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**Principles of Control in a Foodservice Operation**

Chapter 1 Principles of Control in a Foodservice Operation

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**Learning Outcomes Summarize the four basic functions of management.**

Understand the role of cost control in the success of an operation. Recall five areas in which basic math skills are used in a foodservice operation.

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Introduction The management function of control is essential to running a successful foodservice operation Control refers to the effective management of resources

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**Functions of Management**

There are four basic functions of management Planning Organizing Leading Controlling All four functions are essential to running any type of business or operation continued

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**Functions of Management**

Planning is the process of determining what an operation will be Planning involves defining an operation’s goals and objectives and the steps that will be necessary to achieve them continued

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**Functions of Management**

Organizing is the process of deciding what tasks need to be completed who will perform those tasks how the tasks will be coordinated continued

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**Functions of Management**

Leading is the process of directing people to meet the goals and objectives set in the planning phase Leadership includes motivating people communicating effectively providing feedback on employee performance listening and responding to employee needs continued

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**Functions of Management**

Controlling is the process of monitoring the performance of the operation against its plans Controlling is accomplished by setting measurable goals measuring the results comparing those results against the goals continued

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**Functions of Management**

If results are not in line with goals, the reason should be determined and corrective action taken continued

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**Functions of Management**

Control is an ongoing process in which the operation must define its expected results have a plan in place to achieve those results provide the resources that enable it to meet its goals modify its structure, methods, or tools to meet its plan and measure the results

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Cost Control Cost control is the process an operation uses to ensure that its forecasted sales and expenses conform to its plans, goals, and objectives The successful foodservice manager balances quality with financial control to yield a profit for the business and secure its continued success continued

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Cost Control Cost control is a critical function that should be required of every foodservice operator Many foodservice operations lack strong cost controls To control costs and enhance profits, a manager needs to understand the relationship among cost, sales, and profit (or loss) continued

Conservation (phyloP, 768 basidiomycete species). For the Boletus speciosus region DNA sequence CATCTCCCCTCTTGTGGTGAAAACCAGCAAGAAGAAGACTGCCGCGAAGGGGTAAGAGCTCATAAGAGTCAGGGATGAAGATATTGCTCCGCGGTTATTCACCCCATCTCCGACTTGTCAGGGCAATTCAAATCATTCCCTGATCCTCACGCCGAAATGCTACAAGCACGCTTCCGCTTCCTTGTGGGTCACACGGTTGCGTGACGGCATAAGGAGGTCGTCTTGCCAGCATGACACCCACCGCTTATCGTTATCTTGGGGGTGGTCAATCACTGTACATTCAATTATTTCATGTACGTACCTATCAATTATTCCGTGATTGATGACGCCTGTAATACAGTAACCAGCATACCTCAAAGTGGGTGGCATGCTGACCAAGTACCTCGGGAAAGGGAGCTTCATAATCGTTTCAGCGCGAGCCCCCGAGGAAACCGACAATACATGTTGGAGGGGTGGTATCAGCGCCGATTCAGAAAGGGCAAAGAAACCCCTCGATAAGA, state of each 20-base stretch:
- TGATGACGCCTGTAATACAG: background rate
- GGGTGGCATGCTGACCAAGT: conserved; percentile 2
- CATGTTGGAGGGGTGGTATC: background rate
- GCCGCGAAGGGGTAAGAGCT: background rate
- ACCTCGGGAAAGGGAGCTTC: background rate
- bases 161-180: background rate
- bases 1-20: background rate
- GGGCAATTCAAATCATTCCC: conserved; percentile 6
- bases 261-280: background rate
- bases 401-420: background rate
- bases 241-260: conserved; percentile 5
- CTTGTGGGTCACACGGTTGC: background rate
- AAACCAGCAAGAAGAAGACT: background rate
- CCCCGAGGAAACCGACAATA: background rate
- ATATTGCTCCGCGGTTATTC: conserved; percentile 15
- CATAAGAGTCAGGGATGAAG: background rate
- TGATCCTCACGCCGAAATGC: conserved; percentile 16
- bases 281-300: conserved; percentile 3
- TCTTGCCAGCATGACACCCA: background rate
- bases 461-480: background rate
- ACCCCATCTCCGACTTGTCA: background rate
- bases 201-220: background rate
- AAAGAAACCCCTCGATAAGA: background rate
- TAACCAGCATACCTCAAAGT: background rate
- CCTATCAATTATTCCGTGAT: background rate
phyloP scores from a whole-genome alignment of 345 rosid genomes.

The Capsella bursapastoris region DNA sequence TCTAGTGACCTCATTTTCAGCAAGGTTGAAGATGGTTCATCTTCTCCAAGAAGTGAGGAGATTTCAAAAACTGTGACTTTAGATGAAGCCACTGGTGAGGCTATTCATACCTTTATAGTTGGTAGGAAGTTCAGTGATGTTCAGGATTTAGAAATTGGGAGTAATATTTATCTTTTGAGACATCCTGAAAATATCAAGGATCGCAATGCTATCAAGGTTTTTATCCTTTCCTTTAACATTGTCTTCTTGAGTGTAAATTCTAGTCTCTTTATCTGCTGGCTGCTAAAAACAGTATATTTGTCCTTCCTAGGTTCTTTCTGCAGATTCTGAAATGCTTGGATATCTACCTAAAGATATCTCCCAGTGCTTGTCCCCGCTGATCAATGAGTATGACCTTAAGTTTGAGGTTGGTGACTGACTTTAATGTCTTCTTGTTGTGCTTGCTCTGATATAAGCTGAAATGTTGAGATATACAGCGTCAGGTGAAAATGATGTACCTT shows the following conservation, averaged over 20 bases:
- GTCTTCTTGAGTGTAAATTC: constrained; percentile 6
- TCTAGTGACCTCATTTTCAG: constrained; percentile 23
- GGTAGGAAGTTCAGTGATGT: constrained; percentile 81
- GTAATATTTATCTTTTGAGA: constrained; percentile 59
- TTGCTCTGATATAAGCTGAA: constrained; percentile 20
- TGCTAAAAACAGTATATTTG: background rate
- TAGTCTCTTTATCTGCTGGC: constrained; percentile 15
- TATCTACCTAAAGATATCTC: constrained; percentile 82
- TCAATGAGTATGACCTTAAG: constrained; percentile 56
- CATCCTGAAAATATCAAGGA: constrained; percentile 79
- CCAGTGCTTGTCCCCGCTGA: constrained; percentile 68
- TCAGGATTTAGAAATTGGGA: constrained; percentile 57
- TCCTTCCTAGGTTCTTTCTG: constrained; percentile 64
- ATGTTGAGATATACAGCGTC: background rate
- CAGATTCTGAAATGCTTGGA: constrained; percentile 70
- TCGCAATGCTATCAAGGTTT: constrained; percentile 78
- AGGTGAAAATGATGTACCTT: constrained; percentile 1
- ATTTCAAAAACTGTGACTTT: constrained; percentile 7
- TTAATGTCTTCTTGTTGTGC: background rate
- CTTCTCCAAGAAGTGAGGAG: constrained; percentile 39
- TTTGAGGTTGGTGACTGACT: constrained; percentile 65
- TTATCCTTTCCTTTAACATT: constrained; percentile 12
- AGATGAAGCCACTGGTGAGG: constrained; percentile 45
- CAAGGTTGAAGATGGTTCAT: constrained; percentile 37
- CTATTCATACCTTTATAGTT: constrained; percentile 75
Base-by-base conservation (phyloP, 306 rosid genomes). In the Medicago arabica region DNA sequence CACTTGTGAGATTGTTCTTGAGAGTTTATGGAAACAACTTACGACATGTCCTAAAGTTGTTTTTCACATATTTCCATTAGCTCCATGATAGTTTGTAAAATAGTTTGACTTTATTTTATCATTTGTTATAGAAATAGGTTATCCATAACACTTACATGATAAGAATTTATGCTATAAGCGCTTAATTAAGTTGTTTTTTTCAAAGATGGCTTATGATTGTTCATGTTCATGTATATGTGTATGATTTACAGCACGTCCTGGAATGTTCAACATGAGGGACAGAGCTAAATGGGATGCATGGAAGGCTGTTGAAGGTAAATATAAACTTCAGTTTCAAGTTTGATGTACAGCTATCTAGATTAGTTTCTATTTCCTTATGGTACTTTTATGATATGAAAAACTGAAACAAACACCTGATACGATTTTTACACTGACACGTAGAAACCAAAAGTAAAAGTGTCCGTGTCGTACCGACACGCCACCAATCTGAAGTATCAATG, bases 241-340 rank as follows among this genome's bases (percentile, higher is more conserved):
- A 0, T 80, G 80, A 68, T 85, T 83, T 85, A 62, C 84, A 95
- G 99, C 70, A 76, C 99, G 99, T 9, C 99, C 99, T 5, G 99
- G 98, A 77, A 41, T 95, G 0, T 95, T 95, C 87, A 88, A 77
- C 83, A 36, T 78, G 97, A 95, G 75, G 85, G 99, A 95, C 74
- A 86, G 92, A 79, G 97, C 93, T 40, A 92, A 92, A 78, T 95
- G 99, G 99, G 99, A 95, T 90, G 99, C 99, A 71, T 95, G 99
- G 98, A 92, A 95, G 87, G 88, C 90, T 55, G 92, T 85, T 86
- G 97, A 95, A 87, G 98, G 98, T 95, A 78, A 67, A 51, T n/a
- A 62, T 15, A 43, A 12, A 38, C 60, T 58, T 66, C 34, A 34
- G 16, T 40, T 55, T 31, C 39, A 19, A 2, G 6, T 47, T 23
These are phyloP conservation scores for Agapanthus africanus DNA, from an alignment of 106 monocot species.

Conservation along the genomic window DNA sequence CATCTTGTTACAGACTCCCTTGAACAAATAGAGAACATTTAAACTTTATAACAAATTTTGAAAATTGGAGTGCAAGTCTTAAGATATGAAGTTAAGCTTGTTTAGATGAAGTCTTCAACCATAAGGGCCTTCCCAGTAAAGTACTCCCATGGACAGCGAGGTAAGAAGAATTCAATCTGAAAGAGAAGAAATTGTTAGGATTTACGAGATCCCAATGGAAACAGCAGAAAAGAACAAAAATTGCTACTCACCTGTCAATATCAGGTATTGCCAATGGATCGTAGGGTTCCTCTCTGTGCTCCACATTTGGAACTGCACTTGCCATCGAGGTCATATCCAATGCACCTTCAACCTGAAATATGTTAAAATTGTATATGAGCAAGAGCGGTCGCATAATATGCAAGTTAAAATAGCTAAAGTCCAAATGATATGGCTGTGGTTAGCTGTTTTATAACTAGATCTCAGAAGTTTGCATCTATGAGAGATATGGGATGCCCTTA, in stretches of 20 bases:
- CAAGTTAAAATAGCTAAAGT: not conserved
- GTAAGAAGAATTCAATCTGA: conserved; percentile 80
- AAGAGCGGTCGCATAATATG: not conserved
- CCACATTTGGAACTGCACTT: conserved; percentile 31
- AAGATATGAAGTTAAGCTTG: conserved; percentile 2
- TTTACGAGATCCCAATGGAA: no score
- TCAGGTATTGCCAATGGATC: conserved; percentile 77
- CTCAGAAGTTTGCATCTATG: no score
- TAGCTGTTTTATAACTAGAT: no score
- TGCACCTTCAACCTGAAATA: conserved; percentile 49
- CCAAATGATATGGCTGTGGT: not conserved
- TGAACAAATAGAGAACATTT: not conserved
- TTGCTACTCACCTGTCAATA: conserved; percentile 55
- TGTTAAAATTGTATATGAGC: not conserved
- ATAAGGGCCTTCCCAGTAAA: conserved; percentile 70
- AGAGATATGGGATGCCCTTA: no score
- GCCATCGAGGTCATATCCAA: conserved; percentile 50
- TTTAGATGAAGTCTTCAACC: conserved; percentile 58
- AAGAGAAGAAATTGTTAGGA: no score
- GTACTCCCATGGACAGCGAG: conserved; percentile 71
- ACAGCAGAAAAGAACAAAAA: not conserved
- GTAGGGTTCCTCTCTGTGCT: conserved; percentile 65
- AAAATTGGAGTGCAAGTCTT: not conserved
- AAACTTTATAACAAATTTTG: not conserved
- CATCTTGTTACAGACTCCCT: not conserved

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Cost Control Cost, or expense, is the dollar amount spent to create the good or service being sold Sales, or revenues, result from the exchange of goods or services for payment or promise to pay continued

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Cost Control Cost is subtracted from sales to determine whether the operation had a profit or a loss Profit is the dollar amount remaining after all expenses have been paid continued

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Cost Control A loss is the amount incurred when the expenses of an operation are greater than its sales The successful manager understands where the numbers come from in the profit equation continued

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Cost Control Operations need to make enough money from sales to cover the costs of doing business This is true for both for-profit and not-for-profit businesses An operation can increase its profits in two ways by increasing sales by decreasing expenses continued

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**Cost Control Math skills are used in**

standardizing and converting recipes purchasing food and supplies determining staffing needs determining selling prices continued

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**Cost Control Math skills are used in**

forecasting how much food to produce controlling inventory preparing budgets analyzing customer satisfaction evaluating sales results

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Basic Math Review A manager needs basic math skills to effectively run a foodservice operation through a strong cost-control system These skills include the use of fractions decimals percentages ratios continued

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Basic Math Review Fractions, percentages, and decimals can be considered one in the same They all deal with parts of a whole A fraction is made up of a numerator (the top number) a denominator (the bottom number) The numerator is the part and the denominator represents the whole continued

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Basic Math Review A percentage is another way of expressing a part of the whole The word percent is from the Latin words per centum meaning “per hundred” A percentage is another way of expressing a fraction in which the denominator is 100 The percent symbol is used after a number when writing percentages (50%) continued